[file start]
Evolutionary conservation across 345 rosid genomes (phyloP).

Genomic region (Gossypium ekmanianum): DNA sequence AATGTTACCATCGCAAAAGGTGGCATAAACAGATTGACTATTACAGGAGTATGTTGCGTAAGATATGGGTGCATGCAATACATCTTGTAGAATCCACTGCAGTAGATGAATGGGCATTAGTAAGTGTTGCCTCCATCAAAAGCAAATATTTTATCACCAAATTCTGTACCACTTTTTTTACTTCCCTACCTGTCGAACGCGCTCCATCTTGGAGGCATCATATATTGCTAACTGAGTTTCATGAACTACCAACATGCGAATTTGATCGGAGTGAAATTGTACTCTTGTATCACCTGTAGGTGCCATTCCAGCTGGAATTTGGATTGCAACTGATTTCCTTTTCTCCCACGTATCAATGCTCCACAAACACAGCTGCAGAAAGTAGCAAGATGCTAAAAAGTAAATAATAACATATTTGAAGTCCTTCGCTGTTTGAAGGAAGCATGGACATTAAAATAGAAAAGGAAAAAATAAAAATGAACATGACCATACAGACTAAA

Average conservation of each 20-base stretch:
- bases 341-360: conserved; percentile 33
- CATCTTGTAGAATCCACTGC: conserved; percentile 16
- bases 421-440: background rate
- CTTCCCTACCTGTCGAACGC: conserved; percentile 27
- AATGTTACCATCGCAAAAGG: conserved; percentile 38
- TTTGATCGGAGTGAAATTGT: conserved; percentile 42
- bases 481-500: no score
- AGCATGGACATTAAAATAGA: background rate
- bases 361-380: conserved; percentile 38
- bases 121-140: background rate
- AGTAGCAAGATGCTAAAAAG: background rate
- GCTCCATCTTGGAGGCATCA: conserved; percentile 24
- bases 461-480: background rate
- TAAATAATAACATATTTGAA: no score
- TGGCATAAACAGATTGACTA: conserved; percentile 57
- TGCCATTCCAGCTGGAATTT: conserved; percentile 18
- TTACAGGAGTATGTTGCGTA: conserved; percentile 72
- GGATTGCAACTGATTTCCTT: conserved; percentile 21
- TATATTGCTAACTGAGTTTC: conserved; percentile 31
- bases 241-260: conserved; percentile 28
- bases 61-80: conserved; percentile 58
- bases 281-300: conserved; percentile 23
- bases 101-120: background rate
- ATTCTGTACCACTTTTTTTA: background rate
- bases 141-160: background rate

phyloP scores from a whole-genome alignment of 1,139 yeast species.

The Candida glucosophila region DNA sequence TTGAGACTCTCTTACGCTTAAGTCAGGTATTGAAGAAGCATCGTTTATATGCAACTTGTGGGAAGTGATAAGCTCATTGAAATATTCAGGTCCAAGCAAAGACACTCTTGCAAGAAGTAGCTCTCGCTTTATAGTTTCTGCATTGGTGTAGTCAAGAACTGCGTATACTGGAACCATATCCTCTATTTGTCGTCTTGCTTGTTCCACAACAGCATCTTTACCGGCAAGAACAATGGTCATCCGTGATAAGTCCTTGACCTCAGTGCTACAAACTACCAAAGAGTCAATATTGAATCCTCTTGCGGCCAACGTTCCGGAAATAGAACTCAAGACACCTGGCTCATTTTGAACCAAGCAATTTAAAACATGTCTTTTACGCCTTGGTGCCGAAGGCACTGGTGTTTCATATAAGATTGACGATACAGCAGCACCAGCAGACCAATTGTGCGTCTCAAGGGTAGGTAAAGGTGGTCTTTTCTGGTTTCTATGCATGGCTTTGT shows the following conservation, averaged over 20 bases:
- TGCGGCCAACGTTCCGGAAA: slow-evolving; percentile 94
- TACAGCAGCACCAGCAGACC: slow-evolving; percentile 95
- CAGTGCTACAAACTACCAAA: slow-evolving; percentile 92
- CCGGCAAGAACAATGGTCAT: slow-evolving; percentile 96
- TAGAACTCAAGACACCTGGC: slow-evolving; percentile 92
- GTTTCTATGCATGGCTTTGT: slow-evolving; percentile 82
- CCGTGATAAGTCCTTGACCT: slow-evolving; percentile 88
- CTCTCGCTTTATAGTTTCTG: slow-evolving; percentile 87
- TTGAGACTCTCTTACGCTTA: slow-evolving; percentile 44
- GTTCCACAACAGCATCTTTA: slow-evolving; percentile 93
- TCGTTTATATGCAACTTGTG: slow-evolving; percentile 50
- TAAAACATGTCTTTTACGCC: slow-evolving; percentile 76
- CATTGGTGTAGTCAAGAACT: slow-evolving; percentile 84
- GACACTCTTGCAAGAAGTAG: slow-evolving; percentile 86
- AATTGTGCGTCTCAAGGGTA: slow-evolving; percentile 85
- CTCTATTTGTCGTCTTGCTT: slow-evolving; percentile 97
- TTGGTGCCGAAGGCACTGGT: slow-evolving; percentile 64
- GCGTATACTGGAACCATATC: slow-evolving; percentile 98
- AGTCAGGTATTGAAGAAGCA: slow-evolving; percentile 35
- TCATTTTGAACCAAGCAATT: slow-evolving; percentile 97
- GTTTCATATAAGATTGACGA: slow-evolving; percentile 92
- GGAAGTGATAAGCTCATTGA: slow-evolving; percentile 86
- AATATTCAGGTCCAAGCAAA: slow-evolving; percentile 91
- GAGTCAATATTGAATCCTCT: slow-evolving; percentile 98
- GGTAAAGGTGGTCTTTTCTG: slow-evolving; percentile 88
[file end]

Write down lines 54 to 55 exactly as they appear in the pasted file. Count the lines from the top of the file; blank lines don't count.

- GAGTCAATATTGAATCCTCT: slow-evolving; percentile 98
- GGTAAAGGTGGTCTTTTCTG: slow-evolving; percentile 88